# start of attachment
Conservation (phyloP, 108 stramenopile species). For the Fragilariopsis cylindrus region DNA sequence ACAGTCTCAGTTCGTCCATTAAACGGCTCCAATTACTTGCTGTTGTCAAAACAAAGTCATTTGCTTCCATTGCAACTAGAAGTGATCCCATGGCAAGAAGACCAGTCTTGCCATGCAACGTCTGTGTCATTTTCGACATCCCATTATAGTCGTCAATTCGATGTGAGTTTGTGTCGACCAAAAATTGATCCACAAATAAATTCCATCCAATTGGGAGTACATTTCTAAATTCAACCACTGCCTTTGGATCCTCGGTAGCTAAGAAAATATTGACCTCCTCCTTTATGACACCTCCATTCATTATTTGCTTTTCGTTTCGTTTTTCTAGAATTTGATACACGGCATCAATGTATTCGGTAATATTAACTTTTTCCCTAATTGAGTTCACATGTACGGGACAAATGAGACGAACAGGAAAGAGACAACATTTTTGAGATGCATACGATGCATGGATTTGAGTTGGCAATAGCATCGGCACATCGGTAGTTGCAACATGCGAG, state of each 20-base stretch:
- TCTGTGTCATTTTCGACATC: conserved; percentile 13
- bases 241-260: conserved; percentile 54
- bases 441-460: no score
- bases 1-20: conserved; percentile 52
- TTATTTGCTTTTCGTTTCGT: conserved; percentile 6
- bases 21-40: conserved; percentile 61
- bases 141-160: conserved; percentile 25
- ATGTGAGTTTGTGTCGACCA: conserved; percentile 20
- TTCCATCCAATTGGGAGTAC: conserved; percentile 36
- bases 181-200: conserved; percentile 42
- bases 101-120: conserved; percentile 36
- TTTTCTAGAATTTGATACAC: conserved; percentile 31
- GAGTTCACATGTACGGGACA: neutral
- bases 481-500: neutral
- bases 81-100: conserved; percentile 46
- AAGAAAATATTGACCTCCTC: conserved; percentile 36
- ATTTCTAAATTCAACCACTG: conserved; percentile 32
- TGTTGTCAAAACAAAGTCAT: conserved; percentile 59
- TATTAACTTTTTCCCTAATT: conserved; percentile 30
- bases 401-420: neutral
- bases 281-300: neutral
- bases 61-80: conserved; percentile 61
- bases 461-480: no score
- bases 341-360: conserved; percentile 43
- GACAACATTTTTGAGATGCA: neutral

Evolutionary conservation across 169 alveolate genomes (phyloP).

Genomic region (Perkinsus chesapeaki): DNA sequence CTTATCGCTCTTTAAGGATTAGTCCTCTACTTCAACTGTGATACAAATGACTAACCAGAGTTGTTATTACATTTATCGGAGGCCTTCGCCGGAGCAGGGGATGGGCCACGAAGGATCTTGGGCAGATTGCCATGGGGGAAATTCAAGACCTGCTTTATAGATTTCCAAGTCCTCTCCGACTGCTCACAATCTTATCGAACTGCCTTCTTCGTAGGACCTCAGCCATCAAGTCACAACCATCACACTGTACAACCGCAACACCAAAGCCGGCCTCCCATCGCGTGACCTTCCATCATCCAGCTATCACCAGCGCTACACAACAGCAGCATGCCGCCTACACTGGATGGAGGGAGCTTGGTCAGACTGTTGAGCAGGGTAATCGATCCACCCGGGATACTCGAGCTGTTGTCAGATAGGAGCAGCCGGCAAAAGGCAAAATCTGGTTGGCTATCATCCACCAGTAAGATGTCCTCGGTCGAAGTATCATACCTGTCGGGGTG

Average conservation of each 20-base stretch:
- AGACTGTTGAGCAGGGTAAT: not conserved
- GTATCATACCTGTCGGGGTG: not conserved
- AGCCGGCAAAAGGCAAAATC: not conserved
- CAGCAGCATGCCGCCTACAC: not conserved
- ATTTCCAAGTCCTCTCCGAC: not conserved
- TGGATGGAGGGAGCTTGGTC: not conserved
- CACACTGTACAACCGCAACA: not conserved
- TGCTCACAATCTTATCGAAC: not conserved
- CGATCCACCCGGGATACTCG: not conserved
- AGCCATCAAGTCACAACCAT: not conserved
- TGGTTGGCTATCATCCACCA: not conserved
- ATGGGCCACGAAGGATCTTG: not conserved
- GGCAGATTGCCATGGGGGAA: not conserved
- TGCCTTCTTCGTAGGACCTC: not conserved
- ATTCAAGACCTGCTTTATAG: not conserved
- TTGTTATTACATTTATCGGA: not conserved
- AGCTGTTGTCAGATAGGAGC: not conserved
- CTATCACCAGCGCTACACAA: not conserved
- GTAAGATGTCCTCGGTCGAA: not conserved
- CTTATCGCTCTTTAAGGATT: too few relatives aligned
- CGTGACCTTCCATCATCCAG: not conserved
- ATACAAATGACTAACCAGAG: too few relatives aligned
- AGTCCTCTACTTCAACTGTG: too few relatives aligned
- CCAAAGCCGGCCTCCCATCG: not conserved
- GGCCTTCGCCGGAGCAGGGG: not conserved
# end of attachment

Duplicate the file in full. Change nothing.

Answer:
Conservation (phyloP, 108 stramenopile species). For the Fragilariopsis cylindrus region DNA sequence ACAGTCTCAGTTCGTCCATTAAACGGCTCCAATTACTTGCTGTTGTCAAAACAAAGTCATTTGCTTCCATTGCAACTAGAAGTGATCCCATGGCAAGAAGACCAGTCTTGCCATGCAACGTCTGTGTCATTTTCGACATCCCATTATAGTCGTCAATTCGATGTGAGTTTGTGTCGACCAAAAATTGATCCACAAATAAATTCCATCCAATTGGGAGTACATTTCTAAATTCAACCACTGCCTTTGGATCCTCGGTAGCTAAGAAAATATTGACCTCCTCCTTTATGACACCTCCATTCATTATTTGCTTTTCGTTTCGTTTTTCTAGAATTTGATACACGGCATCAATGTATTCGGTAATATTAACTTTTTCCCTAATTGAGTTCACATGTACGGGACAAATGAGACGAACAGGAAAGAGACAACATTTTTGAGATGCATACGATGCATGGATTTGAGTTGGCAATAGCATCGGCACATCGGTAGTTGCAACATGCGAG, state of each 20-base stretch:
- TCTGTGTCATTTTCGACATC: conserved; percentile 13
- bases 241-260: conserved; percentile 54
- bases 441-460: no score
- bases 1-20: conserved; percentile 52
- TTATTTGCTTTTCGTTTCGT: conserved; percentile 6
- bases 21-40: conserved; percentile 61
- bases 141-160: conserved; percentile 25
- ATGTGAGTTTGTGTCGACCA: conserved; percentile 20
- TTCCATCCAATTGGGAGTAC: conserved; percentile 36
- bases 181-200: conserved; percentile 42
- bases 101-120: conserved; percentile 36
- TTTTCTAGAATTTGATACAC: conserved; percentile 31
- GAGTTCACATGTACGGGACA: neutral
- bases 481-500: neutral
- bases 81-100: conserved; percentile 46
- AAGAAAATATTGACCTCCTC: conserved; percentile 36
- ATTTCTAAATTCAACCACTG: conserved; percentile 32
- TGTTGTCAAAACAAAGTCAT: conserved; percentile 59
- TATTAACTTTTTCCCTAATT: conserved; percentile 30
- bases 401-420: neutral
- bases 281-300: neutral
- bases 61-80: conserved; percentile 61
- bases 461-480: no score
- bases 341-360: conserved; percentile 43
- GACAACATTTTTGAGATGCA: neutral

Evolutionary conservation across 169 alveolate genomes (phyloP).

Genomic region (Perkinsus chesapeaki): DNA sequence CTTATCGCTCTTTAAGGATTAGTCCTCTACTTCAACTGTGATACAAATGACTAACCAGAGTTGTTATTACATTTATCGGAGGCCTTCGCCGGAGCAGGGGATGGGCCACGAAGGATCTTGGGCAGATTGCCATGGGGGAAATTCAAGACCTGCTTTATAGATTTCCAAGTCCTCTCCGACTGCTCACAATCTTATCGAACTGCCTTCTTCGTAGGACCTCAGCCATCAAGTCACAACCATCACACTGTACAACCGCAACACCAAAGCCGGCCTCCCATCGCGTGACCTTCCATCATCCAGCTATCACCAGCGCTACACAACAGCAGCATGCCGCCTACACTGGATGGAGGGAGCTTGGTCAGACTGTTGAGCAGGGTAATCGATCCACCCGGGATACTCGAGCTGTTGTCAGATAGGAGCAGCCGGCAAAAGGCAAAATCTGGTTGGCTATCATCCACCAGTAAGATGTCCTCGGTCGAAGTATCATACCTGTCGGGGTG

Average conservation of each 20-base stretch:
- AGACTGTTGAGCAGGGTAAT: not conserved
- GTATCATACCTGTCGGGGTG: not conserved
- AGCCGGCAAAAGGCAAAATC: not conserved
- CAGCAGCATGCCGCCTACAC: not conserved
- ATTTCCAAGTCCTCTCCGAC: not conserved
- TGGATGGAGGGAGCTTGGTC: not conserved
- CACACTGTACAACCGCAACA: not conserved
- TGCTCACAATCTTATCGAAC: not conserved
- CGATCCACCCGGGATACTCG: not conserved
- AGCCATCAAGTCACAACCAT: not conserved
- TGGTTGGCTATCATCCACCA: not conserved
- ATGGGCCACGAAGGATCTTG: not conserved
- GGCAGATTGCCATGGGGGAA: not conserved
- TGCCTTCTTCGTAGGACCTC: not conserved
- ATTCAAGACCTGCTTTATAG: not conserved
- TTGTTATTACATTTATCGGA: not conserved
- AGCTGTTGTCAGATAGGAGC: not conserved
- CTATCACCAGCGCTACACAA: not conserved
- GTAAGATGTCCTCGGTCGAA: not conserved
- CTTATCGCTCTTTAAGGATT: too few relatives aligned
- CGTGACCTTCCATCATCCAG: not conserved
- ATACAAATGACTAACCAGAG: too few relatives aligned
- AGTCCTCTACTTCAACTGTG: too few relatives aligned
- CCAAAGCCGGCCTCCCATCG: not conserved
- GGCCTTCGCCGGAGCAGGGG: not conserved